2G: Introduced text messaging (SMS) and is based on digital transmission making the network more secure. It is still in operation for some propriety networks but is being phased out for general transmission.

    3G: Enabled faster data transfer for web browsing and basic apps. This is also being phased out in lieu of 5G transmissions.

    4G: Brought high-speed internet, video streaming, and more advanced apps.

    5G: The latest generation promises even faster speeds, low latency, and support for smart devices and critical services. 

    More about 5G

    5G can allow users to download and upload content at speeds much higher than 4G.

    It has a low latency (latency is the time it takes for your phone to talk to the network) which means quicker responses. 5G can also handle more devices at once. So, your smart home gadgets can chat with each other seamlessly.

      Why Is 5G Important?

      5G, especially 5G Mobile Private Networks will revolutionise industries like healthcare, transportation, and manufacturing. Think remote surgeries, smart cities, and super-efficient factories. 5G networks are already live in many countries, with phone manufacturers already rolling out 5G phones. There are two types of 5G networks: 5G SA (Stand Alone) and 5G NSA (Non-Stand Alone. A 5G SA network has a 5G Radio Access Network (RAN) and a 5G Core Network whereas a NSA network deploys a 5G RAN whilst the core network is 4G LTE.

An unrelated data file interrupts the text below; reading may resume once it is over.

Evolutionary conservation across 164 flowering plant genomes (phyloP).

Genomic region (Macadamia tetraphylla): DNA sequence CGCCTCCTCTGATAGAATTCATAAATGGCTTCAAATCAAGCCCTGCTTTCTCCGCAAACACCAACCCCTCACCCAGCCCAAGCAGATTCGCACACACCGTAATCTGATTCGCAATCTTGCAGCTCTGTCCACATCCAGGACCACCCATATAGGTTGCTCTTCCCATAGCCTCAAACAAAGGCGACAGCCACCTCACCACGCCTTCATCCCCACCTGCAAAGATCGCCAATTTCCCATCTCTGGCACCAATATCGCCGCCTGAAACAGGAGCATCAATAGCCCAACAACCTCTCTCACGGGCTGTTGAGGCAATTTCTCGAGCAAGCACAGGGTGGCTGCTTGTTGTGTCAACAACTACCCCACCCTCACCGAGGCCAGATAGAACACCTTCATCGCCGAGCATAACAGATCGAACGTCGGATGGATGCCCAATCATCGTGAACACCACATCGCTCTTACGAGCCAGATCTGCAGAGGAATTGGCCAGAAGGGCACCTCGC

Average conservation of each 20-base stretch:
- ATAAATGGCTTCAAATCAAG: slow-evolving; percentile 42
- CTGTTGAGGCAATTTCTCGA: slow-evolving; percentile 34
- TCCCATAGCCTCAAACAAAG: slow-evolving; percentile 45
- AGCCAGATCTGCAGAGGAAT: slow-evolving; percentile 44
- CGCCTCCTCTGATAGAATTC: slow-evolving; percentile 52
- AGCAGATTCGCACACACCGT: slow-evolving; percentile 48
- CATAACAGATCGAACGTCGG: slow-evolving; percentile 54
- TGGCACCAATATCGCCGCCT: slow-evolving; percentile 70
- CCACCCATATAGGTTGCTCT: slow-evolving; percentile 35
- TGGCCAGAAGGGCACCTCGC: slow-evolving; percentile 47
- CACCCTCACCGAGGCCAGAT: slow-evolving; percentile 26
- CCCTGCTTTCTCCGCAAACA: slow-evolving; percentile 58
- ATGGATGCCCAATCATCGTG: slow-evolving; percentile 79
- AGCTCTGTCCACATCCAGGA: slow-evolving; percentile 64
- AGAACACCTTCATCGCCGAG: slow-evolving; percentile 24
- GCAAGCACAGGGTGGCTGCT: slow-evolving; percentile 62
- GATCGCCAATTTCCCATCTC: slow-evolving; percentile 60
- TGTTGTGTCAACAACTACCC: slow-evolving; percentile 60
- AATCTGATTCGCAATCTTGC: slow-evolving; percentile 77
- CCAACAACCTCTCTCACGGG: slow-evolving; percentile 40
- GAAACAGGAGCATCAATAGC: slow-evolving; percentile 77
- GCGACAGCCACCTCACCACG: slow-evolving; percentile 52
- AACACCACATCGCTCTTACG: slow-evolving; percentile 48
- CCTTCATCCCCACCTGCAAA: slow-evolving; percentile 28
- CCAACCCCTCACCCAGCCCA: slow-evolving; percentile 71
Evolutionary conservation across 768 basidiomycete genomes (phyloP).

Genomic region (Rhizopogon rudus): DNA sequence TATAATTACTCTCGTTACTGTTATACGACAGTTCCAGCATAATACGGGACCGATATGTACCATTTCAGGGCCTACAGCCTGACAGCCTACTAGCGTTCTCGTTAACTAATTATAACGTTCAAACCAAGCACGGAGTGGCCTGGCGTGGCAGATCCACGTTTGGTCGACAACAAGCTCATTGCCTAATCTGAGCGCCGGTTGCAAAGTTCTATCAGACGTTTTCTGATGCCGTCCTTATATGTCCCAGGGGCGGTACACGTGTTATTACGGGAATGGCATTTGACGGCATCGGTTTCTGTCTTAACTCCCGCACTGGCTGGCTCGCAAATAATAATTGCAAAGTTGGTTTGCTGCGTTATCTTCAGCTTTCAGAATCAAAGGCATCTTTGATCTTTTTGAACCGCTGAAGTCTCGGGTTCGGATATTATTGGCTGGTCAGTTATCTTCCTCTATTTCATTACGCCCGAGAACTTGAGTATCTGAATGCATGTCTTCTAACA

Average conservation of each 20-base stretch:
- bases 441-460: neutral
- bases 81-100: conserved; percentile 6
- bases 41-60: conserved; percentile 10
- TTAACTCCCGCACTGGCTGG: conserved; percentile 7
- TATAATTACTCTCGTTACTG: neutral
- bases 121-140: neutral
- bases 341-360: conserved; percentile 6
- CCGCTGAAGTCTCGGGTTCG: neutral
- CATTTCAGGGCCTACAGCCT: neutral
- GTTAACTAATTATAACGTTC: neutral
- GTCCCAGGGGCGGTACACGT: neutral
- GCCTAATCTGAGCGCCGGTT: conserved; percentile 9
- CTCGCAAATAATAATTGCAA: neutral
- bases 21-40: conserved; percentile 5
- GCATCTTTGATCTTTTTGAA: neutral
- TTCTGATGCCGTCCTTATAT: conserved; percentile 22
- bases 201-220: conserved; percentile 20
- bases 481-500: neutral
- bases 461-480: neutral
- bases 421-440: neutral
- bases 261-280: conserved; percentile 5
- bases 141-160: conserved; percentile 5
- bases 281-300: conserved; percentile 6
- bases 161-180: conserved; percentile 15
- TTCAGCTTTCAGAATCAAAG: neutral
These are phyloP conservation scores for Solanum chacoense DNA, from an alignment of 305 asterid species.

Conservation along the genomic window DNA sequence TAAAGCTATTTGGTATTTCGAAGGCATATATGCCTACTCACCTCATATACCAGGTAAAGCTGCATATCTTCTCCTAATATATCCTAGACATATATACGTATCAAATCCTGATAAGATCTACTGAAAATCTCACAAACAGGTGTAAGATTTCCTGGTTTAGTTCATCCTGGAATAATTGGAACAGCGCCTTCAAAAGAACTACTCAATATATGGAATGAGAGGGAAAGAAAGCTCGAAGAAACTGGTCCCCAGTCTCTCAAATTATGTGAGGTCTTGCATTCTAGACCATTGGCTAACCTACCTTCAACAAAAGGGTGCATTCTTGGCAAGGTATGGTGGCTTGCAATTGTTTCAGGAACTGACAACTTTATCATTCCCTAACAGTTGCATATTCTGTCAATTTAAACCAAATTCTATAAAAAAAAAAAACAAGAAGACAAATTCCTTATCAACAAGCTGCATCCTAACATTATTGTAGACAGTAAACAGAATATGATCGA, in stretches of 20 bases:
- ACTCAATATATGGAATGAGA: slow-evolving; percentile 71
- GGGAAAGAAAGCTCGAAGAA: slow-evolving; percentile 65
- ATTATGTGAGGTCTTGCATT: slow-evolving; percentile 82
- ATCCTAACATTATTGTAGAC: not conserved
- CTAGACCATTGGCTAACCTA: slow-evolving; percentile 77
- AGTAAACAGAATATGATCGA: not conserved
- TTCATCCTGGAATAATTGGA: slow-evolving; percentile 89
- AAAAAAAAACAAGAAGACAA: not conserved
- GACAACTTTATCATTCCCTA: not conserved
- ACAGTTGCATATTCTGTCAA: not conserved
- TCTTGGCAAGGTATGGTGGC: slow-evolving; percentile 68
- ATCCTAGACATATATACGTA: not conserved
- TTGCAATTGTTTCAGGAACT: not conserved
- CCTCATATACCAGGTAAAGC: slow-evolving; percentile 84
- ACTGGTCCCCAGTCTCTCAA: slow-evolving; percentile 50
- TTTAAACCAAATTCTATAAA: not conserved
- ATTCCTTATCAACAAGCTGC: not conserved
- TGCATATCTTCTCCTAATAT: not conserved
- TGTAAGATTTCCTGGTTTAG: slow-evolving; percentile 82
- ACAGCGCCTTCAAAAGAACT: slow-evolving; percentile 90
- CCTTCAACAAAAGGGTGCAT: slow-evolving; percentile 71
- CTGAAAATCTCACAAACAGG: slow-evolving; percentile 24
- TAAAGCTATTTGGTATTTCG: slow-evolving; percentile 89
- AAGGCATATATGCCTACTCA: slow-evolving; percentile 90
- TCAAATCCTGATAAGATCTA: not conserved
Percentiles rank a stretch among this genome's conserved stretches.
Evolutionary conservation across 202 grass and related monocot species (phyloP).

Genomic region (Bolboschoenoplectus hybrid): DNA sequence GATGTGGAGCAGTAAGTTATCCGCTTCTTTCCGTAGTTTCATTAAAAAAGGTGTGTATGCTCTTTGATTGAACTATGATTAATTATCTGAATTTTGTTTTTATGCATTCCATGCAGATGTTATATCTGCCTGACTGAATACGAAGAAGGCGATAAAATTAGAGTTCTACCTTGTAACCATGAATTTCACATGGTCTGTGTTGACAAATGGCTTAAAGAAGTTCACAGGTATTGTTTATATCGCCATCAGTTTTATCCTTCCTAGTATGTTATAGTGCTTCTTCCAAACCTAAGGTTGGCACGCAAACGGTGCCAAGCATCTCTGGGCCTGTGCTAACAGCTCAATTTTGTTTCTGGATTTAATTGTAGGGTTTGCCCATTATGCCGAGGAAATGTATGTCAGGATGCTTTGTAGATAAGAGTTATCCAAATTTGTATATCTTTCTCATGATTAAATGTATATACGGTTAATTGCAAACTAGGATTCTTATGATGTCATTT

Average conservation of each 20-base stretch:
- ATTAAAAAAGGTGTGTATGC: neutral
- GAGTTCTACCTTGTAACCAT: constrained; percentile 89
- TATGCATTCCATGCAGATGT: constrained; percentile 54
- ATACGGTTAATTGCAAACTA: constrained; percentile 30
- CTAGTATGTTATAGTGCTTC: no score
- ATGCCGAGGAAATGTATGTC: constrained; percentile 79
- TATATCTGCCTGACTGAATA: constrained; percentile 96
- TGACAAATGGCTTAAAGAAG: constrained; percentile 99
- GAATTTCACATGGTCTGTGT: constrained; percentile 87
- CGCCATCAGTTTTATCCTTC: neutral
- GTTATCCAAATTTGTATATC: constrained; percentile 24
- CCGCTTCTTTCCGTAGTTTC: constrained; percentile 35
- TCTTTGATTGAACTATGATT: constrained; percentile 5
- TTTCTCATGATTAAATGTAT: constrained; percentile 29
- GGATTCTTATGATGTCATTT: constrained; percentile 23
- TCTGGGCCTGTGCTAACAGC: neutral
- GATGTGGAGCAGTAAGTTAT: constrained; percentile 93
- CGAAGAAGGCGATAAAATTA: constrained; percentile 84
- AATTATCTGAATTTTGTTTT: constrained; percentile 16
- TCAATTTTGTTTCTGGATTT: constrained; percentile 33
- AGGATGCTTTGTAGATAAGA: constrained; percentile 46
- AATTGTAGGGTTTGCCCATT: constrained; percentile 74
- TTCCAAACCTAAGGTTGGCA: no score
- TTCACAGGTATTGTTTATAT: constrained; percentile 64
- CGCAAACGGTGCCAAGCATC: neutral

5G Innovation Regions (5G IR)

      We are currently working on a 5G project known as England’s Connected Heartland (ECH). Visit this web page to find out more about the project.

      Find out more about England’s Connected Heartland. 

      Small Cells

      Mobile Small Cells are often required to improve mobile coverage at street level in urban areas where surrounding buildings create a ‘coverage shadow’ from any mast transmitters serving the area. They are low power transmitters and therefore more are needed to improve coverage.